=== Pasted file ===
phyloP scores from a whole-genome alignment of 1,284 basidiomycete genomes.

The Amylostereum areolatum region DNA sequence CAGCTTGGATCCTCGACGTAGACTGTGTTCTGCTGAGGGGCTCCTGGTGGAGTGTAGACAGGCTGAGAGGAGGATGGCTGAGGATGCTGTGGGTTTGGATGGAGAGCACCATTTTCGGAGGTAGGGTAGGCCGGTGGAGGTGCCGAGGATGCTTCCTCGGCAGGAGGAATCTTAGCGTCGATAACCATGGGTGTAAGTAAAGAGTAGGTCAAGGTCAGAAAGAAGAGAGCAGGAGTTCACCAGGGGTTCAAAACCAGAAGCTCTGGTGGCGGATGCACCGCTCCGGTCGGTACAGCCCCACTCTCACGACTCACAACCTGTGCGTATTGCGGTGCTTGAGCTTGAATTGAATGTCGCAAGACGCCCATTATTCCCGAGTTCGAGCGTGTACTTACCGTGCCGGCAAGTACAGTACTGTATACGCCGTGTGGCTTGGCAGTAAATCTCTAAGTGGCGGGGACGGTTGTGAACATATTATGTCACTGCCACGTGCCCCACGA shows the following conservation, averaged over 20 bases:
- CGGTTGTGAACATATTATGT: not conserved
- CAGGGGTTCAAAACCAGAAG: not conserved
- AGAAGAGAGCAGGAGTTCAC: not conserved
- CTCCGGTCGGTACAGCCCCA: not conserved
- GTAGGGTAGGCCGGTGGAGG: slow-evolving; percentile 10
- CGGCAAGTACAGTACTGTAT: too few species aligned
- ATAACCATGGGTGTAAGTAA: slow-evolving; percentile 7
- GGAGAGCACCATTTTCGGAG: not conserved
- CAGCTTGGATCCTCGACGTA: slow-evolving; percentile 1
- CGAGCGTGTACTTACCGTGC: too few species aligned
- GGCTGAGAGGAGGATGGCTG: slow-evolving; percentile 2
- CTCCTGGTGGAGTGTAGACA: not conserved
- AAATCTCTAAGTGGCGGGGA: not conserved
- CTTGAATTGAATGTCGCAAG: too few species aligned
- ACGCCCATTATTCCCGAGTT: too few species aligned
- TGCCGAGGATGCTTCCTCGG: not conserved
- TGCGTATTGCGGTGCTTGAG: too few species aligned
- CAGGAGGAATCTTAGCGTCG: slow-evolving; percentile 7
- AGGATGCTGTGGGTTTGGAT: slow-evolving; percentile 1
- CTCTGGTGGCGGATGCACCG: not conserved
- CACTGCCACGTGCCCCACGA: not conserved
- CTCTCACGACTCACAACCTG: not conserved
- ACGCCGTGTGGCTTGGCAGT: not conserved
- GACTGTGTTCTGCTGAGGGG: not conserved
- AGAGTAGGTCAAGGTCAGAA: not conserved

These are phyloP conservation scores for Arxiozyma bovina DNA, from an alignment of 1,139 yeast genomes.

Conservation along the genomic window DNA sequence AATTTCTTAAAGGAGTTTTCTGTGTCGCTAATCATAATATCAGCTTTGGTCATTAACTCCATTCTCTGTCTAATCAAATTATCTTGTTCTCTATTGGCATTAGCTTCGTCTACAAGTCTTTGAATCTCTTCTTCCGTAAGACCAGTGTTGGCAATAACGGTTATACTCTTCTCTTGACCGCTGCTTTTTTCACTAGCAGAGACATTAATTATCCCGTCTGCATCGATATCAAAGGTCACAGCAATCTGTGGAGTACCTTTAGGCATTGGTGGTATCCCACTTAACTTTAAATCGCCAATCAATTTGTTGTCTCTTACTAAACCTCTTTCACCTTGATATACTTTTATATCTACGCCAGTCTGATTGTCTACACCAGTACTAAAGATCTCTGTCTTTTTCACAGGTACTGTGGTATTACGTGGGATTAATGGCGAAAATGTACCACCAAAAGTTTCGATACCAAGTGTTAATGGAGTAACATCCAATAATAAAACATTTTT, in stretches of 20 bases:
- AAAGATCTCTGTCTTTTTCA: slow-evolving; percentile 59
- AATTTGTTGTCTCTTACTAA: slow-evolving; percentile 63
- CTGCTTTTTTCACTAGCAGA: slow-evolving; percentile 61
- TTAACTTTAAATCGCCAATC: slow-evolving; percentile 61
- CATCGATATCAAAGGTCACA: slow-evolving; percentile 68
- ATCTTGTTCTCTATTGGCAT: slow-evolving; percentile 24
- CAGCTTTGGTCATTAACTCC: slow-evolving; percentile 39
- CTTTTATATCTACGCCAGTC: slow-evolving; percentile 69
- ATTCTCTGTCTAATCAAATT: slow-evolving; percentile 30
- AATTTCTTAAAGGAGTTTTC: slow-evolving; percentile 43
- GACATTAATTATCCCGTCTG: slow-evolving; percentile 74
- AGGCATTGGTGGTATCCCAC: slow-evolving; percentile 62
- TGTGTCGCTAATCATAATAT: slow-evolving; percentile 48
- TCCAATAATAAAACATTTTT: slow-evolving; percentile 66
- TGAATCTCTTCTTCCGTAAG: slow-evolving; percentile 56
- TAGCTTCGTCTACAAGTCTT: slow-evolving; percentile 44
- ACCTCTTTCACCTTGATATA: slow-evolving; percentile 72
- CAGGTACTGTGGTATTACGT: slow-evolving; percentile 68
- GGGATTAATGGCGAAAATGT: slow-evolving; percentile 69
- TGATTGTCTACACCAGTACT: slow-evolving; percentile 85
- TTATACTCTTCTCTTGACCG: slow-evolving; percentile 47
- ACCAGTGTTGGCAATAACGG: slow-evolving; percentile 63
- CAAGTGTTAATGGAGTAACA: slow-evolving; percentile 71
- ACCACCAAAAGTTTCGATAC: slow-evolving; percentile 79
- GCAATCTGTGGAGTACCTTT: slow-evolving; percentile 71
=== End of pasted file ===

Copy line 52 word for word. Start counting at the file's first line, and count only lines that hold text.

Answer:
- CAAGTGTTAATGGAGTAACA: slow-evolving; percentile 71